CLASS

First-Year Writing (For Faculty)

Mission of First-Year Writing

Mission
The First-Year Writing (FYW) Program in the Department of Writing and Linguistics at Georgia Southern University exists to give students a foundation for communicating successfully in school, at work, and throughout their communities. We accomplish this by introducing students to the complex writing, reading, critical thinking, and research tasks they will encounter. By doing so, we fully support the university’s mission to promote student growth and life success.

As part of the only freestanding writing and linguistics department in Georgia, FYW distinguishes itself by combining the production and sharing of robust scholarship in teaching and learning with a deep commitment to interactive, student-centered teaching. Our faculty, staff, students, and alumni use their diverse strengths to advance our core values: integrity, excellence, and individual responsibility for academic achievement.

Preamble
Learning to write is a complex, individualized process, which takes place over time and with continued practice. Therefore, the Department of Writing and Linguistics has adopted outcomes, which reflect an understanding of how students actually learn to write better. These outcomes are a careful integration of practice, research, and theory, and they describe what first-year students should have achieved by the end of the two-course sequence.

The ability to write, which is fostered by the core composition courses, is essential for achieving academic excellence. However, as students move beyond the two-course sequence, their abilities diversify along disciplinary and professional lines; they move to new levels where demands for writing expand, multiply, and diverge. Therefore, the University community should recognize that writing education needs to continue throughout students’ college careers and build on these outcomes.

Fundamental ideas for these outcomes were influenced by the Council of Writing Program Administrators’ student learning outcomes for first-year writing. The Department of Writing and Linguistics follows the recommendations of the Council of Writing Program Administrators’ Framework for Success in Postsecondary Writing.

ENGL1101/WRIT1101

Note: WRIT1101 is the version of ENGL1101 intended for students whose native language is not English.

ENGL1101/WRIT1101 Student Learning Outcomes
Georgia Southern University’s First-Year Writing Program has identified specific learning outcomes for each of its first-year writing courses. Students must complete the course with a “C” average or better to earn credit. At the completion of ENGL1101/WRIT1101, students will be able to:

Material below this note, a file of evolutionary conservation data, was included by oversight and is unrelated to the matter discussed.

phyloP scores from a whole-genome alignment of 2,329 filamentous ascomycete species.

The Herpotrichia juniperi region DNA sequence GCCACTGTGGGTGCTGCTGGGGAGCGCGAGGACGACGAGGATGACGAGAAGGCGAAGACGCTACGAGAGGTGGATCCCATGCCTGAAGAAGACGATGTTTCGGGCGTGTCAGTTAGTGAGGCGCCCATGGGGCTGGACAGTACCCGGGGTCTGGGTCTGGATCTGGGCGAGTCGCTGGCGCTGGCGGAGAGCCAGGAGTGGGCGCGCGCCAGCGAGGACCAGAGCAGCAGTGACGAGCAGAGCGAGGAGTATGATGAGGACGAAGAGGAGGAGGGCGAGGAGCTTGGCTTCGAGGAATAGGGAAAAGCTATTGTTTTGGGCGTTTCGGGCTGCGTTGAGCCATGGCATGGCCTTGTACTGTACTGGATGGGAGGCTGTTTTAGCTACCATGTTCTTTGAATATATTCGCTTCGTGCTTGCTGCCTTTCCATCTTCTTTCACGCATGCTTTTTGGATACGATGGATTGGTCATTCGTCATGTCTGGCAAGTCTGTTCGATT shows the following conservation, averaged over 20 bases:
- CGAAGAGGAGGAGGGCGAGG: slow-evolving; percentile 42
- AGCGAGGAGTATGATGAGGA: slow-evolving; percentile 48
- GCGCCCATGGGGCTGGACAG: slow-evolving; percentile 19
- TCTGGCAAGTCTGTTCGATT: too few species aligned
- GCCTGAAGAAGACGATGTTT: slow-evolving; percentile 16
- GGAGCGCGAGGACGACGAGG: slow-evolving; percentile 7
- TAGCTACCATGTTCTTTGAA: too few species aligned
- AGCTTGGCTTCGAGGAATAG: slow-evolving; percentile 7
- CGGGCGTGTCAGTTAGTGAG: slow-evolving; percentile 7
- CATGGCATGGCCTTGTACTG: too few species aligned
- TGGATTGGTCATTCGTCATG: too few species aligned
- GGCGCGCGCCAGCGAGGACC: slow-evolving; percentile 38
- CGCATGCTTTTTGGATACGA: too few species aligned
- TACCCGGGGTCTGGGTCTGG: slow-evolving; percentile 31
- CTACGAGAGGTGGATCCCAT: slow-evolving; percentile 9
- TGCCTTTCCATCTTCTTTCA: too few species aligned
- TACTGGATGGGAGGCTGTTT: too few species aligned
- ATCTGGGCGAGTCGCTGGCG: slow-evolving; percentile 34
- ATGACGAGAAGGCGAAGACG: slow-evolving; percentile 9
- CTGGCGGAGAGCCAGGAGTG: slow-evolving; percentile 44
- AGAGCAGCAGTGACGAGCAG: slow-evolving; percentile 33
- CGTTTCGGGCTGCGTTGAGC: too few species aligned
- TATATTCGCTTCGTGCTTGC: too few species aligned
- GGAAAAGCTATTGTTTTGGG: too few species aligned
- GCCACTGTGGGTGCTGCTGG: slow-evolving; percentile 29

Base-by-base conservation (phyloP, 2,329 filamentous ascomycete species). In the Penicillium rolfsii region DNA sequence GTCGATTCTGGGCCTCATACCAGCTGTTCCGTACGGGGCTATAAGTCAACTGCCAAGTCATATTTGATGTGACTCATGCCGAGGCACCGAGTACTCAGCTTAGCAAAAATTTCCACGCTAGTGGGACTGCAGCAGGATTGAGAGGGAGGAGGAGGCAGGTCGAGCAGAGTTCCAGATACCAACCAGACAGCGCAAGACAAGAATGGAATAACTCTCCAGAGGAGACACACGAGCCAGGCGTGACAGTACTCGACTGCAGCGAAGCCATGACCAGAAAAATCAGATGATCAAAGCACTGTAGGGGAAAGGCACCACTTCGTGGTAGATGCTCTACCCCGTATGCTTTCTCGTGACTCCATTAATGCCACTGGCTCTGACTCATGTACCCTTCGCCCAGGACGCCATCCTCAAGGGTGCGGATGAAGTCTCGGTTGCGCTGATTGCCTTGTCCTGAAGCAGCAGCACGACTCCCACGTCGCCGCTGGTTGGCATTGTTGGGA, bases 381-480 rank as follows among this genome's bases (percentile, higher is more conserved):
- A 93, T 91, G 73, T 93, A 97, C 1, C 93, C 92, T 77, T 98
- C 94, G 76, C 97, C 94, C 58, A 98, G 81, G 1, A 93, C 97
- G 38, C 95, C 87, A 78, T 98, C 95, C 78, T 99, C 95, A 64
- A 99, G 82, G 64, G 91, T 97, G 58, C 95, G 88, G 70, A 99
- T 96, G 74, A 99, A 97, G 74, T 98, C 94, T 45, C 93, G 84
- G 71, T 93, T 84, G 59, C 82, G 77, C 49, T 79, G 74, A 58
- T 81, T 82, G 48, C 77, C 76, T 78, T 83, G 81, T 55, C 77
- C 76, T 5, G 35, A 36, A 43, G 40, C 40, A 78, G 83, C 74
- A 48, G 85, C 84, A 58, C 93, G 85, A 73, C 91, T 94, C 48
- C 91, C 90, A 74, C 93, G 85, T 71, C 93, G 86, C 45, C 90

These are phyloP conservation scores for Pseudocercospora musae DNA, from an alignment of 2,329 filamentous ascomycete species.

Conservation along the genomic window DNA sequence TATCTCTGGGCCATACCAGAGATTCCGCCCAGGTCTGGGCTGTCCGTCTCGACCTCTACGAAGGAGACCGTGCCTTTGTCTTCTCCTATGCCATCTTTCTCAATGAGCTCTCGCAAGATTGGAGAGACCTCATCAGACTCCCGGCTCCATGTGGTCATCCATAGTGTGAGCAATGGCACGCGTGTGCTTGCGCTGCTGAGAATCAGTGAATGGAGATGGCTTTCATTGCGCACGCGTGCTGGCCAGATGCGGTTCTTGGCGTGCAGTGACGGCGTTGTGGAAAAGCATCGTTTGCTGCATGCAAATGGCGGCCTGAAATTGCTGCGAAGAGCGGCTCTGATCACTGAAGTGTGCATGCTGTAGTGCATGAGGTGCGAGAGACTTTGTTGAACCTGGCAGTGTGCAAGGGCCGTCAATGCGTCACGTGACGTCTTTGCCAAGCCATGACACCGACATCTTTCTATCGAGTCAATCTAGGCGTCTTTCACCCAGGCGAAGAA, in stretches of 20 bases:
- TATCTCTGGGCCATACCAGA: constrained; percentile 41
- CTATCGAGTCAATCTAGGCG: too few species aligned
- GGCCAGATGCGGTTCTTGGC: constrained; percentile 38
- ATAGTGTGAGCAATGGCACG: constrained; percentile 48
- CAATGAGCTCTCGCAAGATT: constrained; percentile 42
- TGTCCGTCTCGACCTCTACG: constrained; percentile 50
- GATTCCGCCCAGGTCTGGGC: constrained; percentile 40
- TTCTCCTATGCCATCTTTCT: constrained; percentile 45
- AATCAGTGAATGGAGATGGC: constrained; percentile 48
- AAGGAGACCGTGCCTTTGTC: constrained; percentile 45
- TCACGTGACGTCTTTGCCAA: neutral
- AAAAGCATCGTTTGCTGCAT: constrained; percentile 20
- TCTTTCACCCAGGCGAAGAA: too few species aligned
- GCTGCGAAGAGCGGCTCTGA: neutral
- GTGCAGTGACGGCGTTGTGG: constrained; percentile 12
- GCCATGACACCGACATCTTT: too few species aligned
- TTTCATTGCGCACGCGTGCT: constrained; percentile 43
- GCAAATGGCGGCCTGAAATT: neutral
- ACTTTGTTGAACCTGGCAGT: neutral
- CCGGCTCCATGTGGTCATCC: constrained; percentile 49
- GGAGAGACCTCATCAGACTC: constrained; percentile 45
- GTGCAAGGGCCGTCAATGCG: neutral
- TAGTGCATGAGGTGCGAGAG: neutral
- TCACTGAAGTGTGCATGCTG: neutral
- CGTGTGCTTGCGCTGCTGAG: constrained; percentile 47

• Develop flexible strategies to achieve a defined purpose for writing;
  • Compose texts to examine their ideas in relation to those from a range of sources;
  • Respond to various rhetorical situations and genre conventions.

 


ENGL1101/WRIT1101 Guidelines for Instructors

All ENGL1101/WRIT1101 courses must include three graded papers or assignments, each developed from drafts and peer-reviewed. Students are expected to produce approximately 4000-6000 words of writing during the course (this number includes early and final drafts). Students should also have documentation practice in at least two citation styles.

Each faculty member will participate in scheduled grade norming, assessment, and professional development sessions. The department chair will provide details about these expectations. Writing activities and assignments should clearly align with Student Learning Outcomes (SLOs). More detailed guidelines for faculty are available on Google Drive.

 


Common Assignment Parameters for ENGL1101/WRIT1101

ENGL1101/WRIT1101 should culminate in a common assignment. The 1101 final assignment must be a form of rhetorical analysis, taught in the last third of the semester.

While individual instructors have discretion and flexibility in designing the assignment, the final assignment collected at the end of the semester for the purpose of assessment must meet the following criteria.

The ENGL1101/WRIT1101 common assignment [rhetorical analysis] must: